Born and raised in Japan, Jun Kaneko moved to the United States to study ceramics. Not able to speak the language, he was forced to focus purely on the visual. His painting background is evident in his work, where his monolithic ceramic “dangos” (the Japanese word for dumpling) become three-dimensional, inflated canvases. Working primarily with graphic, yet painterly, lines and dots, his rhythmic designs are analogous with the Japanese Shinto concept of the “Ma”, which loosely translates into “attachment through space”. He proceeded to study with Peter Voulkos, Paul Soldner, and Jerry Rothman in California during the time now defined as The Contemporary Ceramics Movement in America. The following decade, Jun Kaneko taught at some of the nation’s leading art schools, including Scripps College, Rhode Island School of Design and Cranbrook Academy of Art.
Constructing ceramic pieces that weigh as many as 1,000 lbs, Jun Kaneko’s simplified forms and control of the material make the pieces seem effortless. His technical aptitude comes from years of patience and an understanding of the temperamental medium. After construction, his work generally takes four months of drying time and up to a 35-day firing process. In final stage of production, out of a group of 10 pieces, only two to three actually survive.
His artwork appears in numerous international and national solo and group exhibitions annually, and is included in more than seventy museum collections. He has realized over thirty public art commissions in the United States and Japan and is the recipient of national, state and organization fellowships. Jun Kaneko holds honorary doctorates from the University of Nebraska, the Massachusetts College of Art & Design and the Royal College of Art in London.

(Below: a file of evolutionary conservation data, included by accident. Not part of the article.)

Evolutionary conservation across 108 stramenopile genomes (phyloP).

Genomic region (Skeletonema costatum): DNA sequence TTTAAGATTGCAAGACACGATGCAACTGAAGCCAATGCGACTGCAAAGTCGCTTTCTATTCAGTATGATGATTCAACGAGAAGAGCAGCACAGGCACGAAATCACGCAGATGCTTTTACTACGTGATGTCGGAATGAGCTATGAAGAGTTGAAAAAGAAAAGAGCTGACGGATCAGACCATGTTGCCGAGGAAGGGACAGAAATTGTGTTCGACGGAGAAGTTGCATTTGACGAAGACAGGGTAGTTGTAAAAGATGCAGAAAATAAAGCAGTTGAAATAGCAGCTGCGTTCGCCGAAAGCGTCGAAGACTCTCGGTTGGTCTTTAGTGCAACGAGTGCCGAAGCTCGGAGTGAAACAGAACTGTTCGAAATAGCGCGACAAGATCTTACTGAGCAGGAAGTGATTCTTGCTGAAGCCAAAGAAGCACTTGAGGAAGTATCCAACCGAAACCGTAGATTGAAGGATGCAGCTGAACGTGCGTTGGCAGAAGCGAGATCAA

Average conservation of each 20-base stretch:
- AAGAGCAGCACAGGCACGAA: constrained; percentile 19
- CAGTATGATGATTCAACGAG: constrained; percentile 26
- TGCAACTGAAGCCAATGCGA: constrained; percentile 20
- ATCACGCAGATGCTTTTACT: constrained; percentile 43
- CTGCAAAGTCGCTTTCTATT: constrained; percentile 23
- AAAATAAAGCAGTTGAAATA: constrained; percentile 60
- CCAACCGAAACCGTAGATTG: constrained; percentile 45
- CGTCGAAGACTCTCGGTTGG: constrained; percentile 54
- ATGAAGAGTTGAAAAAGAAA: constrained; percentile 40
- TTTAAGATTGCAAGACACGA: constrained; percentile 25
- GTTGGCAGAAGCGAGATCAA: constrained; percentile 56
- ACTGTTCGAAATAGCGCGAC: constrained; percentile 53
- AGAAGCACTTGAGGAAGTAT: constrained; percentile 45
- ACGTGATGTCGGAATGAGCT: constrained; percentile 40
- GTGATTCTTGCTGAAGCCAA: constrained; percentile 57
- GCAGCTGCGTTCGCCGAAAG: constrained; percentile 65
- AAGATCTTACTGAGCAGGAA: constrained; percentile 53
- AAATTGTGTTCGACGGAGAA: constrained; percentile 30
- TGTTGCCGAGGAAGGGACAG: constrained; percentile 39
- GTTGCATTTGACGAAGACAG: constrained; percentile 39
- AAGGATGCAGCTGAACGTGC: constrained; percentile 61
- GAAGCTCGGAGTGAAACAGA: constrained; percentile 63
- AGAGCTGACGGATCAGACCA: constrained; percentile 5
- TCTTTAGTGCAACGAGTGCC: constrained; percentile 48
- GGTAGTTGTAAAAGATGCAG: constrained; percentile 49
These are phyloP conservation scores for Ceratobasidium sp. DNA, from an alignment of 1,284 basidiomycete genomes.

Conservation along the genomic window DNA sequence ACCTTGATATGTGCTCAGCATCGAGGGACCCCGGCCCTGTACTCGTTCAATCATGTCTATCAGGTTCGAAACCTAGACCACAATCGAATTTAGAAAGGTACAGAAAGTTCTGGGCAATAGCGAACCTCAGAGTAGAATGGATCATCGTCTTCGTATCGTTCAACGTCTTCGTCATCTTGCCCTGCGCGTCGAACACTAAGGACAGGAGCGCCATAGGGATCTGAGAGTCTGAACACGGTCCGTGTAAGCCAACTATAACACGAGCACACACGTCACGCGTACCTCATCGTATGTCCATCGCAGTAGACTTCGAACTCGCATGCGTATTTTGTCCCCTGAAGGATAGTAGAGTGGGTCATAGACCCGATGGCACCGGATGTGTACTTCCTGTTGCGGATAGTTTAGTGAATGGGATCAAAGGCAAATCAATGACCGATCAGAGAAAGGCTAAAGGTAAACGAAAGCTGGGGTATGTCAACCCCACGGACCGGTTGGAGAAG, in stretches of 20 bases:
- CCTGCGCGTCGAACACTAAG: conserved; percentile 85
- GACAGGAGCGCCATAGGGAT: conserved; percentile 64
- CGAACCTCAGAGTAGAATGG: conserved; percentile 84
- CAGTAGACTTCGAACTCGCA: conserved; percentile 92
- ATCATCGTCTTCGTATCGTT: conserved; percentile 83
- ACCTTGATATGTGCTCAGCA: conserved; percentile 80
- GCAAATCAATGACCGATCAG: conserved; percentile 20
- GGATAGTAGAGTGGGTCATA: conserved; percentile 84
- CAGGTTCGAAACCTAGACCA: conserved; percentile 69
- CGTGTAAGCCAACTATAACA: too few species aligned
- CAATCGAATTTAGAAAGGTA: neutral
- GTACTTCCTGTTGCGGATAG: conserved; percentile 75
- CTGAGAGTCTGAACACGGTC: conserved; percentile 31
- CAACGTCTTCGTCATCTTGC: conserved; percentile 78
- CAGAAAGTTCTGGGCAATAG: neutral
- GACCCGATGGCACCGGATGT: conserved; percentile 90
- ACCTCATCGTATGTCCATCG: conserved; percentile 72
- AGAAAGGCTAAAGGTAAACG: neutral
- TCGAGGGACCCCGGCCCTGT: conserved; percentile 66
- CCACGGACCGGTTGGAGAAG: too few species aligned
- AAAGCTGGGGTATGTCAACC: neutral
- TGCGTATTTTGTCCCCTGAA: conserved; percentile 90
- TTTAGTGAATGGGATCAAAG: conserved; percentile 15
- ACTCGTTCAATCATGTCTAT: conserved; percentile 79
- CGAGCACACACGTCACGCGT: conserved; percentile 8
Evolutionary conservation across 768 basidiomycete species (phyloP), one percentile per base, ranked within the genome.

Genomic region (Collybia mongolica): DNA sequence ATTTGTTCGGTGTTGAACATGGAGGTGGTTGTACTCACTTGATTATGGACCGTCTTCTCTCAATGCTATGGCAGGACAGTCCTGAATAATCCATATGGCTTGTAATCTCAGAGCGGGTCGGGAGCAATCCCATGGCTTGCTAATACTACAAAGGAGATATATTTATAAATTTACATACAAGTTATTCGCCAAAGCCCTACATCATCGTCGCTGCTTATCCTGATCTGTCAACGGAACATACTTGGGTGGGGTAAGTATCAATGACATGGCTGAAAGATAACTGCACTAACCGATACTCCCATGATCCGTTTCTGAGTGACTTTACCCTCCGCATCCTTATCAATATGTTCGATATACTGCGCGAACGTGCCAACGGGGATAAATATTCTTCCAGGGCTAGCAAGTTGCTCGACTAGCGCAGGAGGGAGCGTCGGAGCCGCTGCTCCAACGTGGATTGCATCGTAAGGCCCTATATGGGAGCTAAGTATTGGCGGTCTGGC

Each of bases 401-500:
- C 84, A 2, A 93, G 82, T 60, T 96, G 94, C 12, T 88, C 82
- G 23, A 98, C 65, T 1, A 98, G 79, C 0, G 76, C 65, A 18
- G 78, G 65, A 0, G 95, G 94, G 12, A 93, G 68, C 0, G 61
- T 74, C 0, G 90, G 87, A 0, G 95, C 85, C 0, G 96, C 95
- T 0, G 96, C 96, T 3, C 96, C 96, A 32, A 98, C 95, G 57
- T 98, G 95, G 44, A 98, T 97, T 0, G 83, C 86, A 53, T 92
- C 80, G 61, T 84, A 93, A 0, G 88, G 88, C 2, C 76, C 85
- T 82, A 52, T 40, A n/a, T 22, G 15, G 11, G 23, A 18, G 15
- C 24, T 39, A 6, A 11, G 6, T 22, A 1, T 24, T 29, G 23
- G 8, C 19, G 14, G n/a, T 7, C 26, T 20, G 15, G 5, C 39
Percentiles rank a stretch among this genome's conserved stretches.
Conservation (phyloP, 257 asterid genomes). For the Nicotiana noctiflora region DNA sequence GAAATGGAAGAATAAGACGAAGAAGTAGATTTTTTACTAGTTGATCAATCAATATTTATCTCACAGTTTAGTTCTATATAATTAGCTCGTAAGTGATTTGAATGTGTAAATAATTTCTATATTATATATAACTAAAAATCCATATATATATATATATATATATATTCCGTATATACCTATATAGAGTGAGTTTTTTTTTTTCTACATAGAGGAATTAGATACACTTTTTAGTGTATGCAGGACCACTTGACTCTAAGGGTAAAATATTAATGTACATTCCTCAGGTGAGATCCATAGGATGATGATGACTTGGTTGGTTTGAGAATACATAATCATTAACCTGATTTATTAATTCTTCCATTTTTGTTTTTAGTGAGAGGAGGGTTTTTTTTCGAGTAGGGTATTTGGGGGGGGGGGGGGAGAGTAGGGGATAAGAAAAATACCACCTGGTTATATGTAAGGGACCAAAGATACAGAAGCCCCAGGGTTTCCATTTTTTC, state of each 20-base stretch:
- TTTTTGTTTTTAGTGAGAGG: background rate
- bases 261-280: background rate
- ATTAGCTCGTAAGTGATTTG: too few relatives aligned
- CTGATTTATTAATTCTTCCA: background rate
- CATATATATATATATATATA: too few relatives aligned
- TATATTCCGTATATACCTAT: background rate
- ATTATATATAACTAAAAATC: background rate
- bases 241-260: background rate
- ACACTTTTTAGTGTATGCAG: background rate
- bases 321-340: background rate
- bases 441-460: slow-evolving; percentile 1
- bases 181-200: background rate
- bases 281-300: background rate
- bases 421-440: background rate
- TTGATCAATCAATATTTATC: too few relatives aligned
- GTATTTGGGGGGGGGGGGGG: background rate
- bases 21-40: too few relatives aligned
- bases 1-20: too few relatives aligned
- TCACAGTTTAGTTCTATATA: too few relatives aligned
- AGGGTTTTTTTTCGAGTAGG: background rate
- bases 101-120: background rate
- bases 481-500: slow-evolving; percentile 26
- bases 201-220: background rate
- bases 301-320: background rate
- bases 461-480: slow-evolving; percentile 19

Based in Omaha since 1986 and in his current studio there since 1990, Jun Kaneko has worked at several experimental studios as well including European Ceramic Work Center in The Netherlands, Otsuka Omi Ceramic Company in Japan, Fabric Workshop in Philadelphia, Pennsylvania, Bullseye Glass in Portland, Oregon, Acadia Summer Arts Program in Bar Harbor, Maine, and Aguacate in Puerto Vallarta, Mexico. Independently he pursued industrial collaborations to realize larger-scale hand-built sculptures, the first in 1982-1983 at his Omaha Project, the second in 1992-1994 at his Fremont Project in California and in 2004-2007 at his Pittsburg Project in Kansas, the former with Omaha Brickworks and the latter two with Mission Clay Products.
Recent notable public art projects are the 2008 installation of three Pittsburg Project Heads on Park Avenue in Manhattan by invitation of the NYC Parks and Recreation Program, completion in 2009 of Rhythm at the Mid-America Center in Council Bluffs, Iowa, a composition of 19 large-scale ceramic and bronze sculptures, two 25’ and 15’ tile wall structures on a 22,600 square foot granite paver design, installation in 2008 of a 30’h x 25’w and a dozen 13’5”h x 1”3”w fused glass windows at Temple Har Shalom in Park City, Utah, and a project for the Bartle Hall/Convention Center in Kansas City, Missouri, an exterior concrete plaza design with 7 large-scale ceramic sculptures and a 27’7”h x 20’4”w interior painting on canvas, completed in 2007.
In 2012 Jun Kaneko will finalize his production design of Mozart’s Magic Flute for the San Francisco Opera to premier that autumn and tour the following year. From 2003-2006 Jun designed a new production of Puccini’s Madama Butterfly, which premiered at Opera Omaha in March of 2006 and continues to tours nationally. From 2006-2008 he designed a new production of Beethoven’s sole opera Fidelio that premiered in 2008 at the Opera Company Philadelphia.
In 2000 he and his wife Ree Kaneko formed a non-profit scholarly and presenting organization in Omaha Nebraska called KANEKO dedicated to the exploration of creativity in the arts, sciences and philosophy. For more information please visit www.thekaneko.org